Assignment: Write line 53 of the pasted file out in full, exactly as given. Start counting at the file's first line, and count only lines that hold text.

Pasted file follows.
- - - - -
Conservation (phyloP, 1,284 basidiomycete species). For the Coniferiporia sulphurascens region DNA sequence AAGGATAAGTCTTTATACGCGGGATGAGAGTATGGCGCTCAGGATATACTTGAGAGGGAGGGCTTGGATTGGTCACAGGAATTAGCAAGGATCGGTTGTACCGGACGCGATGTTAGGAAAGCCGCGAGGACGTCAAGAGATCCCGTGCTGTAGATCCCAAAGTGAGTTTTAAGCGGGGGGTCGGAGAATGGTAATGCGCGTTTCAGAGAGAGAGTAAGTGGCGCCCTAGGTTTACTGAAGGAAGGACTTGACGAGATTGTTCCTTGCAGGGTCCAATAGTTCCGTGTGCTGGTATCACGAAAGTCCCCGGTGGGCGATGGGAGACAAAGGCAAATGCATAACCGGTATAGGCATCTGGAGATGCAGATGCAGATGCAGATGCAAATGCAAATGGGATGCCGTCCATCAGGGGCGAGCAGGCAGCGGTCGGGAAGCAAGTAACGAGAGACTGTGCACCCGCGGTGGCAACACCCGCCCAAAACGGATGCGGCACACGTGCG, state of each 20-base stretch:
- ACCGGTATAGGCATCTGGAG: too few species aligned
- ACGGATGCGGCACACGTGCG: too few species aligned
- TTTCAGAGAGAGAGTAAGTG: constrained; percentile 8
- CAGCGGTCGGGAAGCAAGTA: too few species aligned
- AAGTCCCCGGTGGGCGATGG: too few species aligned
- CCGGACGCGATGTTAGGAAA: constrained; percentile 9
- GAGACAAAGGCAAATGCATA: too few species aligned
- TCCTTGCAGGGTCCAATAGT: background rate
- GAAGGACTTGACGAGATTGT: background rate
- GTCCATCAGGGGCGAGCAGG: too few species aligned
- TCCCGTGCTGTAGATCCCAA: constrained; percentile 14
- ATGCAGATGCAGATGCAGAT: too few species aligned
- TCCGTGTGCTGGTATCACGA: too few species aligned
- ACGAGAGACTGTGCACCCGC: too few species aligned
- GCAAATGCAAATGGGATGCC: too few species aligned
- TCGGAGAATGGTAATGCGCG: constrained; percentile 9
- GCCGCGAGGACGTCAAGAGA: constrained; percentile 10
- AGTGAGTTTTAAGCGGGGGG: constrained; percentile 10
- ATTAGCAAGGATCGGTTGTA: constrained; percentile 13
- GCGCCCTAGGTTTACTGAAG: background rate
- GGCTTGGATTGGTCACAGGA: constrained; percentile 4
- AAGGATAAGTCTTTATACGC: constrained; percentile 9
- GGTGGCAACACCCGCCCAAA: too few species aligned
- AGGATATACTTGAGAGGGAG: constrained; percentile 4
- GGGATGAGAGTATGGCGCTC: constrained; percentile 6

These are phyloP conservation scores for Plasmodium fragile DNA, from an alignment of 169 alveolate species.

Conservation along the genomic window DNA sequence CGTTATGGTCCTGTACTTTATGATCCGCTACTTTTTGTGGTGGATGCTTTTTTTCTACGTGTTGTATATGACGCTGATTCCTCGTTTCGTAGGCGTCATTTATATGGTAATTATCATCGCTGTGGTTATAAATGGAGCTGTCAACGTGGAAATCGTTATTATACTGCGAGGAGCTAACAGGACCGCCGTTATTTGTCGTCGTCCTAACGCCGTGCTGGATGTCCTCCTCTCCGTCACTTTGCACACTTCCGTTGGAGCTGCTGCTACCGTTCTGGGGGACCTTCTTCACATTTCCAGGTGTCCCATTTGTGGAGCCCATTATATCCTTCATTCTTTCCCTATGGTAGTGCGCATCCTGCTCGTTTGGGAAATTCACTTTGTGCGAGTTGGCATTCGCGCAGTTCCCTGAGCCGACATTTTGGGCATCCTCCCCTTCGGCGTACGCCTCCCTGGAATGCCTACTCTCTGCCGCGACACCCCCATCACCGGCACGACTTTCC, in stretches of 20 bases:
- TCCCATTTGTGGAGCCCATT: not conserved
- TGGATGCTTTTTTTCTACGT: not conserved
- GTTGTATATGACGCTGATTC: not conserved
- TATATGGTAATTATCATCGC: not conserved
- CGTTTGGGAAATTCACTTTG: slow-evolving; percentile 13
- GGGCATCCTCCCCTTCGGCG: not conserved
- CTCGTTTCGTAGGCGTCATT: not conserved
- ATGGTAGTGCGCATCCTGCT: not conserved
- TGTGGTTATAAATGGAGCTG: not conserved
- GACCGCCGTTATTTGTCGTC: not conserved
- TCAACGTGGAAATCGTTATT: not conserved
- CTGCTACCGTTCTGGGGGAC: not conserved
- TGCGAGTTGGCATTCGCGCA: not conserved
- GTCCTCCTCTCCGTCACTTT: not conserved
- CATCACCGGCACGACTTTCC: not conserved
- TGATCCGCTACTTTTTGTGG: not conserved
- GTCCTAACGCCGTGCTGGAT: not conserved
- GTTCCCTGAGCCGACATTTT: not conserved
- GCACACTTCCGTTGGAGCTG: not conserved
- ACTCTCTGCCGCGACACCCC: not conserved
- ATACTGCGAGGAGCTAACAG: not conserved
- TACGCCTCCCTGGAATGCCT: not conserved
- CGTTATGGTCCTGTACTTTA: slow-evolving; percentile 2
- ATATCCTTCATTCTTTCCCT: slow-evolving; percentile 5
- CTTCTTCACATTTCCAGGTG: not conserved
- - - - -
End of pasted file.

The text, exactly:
- CTTCTTCACATTTCCAGGTG: not conserved